The portraits themselves say next to nothing about the fighters’ religiosity, and it is known that most of the Jewish fighters in the prewar era were irreligious and eager for greater acceptance into American society. They fought, as the show’s introduction states, mostly for money and respect. Once they got both, but mostly the former, they moved on, either paying their way through college or, occasionally, getting involved in the business aspect of their sport. The founder of the Everlast Company, boxing’s most famous outfitter, was Jacob Golumb, a Jewish trainer from the early-1900s.

Miller, both in conversation and in his paintings, seems most fascinated with the basic drive and grit that characterizes his Jewish boxers. The large-scale portrait of Ted “Kid” Lewis, shows the fighter in training gear — an olive green collared sweater, black tights, shorts and shoes — holding a leather medicine ball. He looks blankly into the distance, as if thinking about nothing but the next obstacle in his training regimen. There is a young Ray Miller, shadow boxing in the mirror, his skin-and-bones body not yet muscled like so many of his companions. His time will come.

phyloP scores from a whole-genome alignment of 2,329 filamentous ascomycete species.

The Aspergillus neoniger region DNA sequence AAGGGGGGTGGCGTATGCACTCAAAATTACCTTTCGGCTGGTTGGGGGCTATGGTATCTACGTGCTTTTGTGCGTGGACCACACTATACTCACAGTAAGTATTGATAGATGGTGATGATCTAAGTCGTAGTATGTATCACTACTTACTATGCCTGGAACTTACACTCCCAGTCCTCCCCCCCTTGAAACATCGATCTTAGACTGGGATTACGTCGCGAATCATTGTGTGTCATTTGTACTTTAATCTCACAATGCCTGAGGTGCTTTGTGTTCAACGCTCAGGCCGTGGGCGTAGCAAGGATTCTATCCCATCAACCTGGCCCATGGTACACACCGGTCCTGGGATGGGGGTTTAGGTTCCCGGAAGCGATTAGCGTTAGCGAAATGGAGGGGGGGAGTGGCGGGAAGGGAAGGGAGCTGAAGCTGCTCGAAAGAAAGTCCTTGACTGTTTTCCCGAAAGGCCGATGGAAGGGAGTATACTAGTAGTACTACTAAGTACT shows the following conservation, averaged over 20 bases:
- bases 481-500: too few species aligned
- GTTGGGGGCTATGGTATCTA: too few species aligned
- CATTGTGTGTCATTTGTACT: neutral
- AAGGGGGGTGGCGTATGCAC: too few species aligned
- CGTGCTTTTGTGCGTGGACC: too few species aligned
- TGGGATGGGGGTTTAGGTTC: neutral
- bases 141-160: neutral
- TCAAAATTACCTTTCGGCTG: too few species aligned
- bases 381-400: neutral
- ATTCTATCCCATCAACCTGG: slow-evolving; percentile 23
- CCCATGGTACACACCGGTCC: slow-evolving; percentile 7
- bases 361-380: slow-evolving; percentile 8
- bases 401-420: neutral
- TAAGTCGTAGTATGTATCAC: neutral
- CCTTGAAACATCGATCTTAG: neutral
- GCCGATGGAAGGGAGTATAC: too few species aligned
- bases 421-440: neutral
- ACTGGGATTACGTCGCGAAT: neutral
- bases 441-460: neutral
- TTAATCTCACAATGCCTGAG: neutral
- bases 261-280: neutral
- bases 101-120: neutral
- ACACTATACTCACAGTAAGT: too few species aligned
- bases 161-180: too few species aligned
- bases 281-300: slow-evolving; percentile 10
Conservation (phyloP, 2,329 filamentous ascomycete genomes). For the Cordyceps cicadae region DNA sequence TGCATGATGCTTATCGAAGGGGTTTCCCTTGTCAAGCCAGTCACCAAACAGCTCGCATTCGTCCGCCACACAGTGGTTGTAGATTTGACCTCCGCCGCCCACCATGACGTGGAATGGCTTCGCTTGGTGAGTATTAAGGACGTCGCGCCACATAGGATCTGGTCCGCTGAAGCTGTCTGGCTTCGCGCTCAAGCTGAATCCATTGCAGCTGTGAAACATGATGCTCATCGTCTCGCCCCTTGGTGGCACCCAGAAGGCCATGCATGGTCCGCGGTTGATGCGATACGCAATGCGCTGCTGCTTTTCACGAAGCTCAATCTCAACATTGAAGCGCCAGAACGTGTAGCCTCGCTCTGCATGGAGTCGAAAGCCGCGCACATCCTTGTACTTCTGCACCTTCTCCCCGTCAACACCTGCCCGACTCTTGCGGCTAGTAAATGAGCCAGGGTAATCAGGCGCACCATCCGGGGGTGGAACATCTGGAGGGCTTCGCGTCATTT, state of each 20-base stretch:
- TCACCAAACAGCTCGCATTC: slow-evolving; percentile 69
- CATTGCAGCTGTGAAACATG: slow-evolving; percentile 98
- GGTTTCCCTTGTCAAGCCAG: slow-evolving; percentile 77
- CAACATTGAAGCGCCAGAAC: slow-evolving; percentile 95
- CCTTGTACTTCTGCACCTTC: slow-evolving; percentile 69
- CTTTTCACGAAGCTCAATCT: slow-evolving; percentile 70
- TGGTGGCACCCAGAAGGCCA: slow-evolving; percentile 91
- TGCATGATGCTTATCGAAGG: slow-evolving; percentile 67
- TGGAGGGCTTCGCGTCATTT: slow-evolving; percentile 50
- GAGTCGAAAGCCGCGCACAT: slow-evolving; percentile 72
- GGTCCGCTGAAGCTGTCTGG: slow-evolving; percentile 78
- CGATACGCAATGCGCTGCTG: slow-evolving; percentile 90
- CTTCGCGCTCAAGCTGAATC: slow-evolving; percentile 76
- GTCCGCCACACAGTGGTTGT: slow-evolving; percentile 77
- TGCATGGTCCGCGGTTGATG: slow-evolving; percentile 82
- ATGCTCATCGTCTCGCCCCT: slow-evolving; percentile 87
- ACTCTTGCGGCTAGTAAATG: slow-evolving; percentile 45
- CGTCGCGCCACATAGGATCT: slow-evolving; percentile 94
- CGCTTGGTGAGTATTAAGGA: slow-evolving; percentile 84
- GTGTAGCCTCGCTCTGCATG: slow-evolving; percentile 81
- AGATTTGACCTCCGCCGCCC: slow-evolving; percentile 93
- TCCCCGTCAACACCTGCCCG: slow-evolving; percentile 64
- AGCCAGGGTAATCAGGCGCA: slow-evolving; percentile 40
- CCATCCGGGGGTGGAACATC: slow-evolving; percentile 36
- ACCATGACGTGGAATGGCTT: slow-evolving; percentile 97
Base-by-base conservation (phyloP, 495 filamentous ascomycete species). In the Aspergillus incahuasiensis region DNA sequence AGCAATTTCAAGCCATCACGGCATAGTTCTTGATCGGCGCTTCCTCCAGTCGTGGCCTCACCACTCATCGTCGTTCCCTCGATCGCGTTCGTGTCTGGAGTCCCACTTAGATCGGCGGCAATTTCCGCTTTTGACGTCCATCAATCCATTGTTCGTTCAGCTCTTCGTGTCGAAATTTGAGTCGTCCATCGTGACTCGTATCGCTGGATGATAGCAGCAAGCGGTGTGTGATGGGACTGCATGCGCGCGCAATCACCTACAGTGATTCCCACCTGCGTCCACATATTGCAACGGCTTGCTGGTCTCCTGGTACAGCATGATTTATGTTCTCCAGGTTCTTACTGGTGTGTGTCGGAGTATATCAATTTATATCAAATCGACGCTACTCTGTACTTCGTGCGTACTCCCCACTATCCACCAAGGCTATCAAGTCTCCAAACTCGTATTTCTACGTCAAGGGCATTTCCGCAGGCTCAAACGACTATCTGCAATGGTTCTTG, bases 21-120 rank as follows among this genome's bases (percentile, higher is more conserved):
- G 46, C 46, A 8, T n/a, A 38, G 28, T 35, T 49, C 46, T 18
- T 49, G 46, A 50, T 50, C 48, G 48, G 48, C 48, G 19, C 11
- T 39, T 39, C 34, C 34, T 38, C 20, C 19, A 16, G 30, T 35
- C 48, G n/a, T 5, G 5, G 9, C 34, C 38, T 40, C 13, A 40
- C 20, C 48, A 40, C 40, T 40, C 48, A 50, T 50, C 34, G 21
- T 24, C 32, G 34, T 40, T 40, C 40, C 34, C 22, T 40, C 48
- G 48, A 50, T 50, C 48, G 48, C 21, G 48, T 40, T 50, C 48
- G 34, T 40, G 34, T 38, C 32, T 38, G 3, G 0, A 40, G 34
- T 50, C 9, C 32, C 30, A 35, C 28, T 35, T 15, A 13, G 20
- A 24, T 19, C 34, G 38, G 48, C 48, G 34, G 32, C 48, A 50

Since beginning the series, Miller has painted an estimated 50 portraits, and like most viewers, he was first fascinated by the seemingly odd mix of Jews and boxing. But nearly 10 years after painting Ruby Goldstein, he says “on some level, it’s become much less important that they’re Jewish.”

This exquisite exhibit suggests that their less obvious importance lies in the driving ethos that bound them. They fought to defy the stigmas that were associated with Jews. They fought for money. They fought for greater repute. They fought to be accepted on their own terms.

They are fighting still.

“Jewish Boxers” is on view at Think Tank 3, 447 Hudson St., noon-6 p.m. (most days). (212) 647-8595 or visit info@thinktank3.com.

Ron Ross, author of “Bummy Davis vs. Murder, Inc.: The Rise and Fall of the Jewish Mafia and an Ill-Fated Prizefighter” (St. Martin’s Press, 2003), will discuss Jews in boxing at Think Tank 3 on Wed., March 7, at 7 p.m.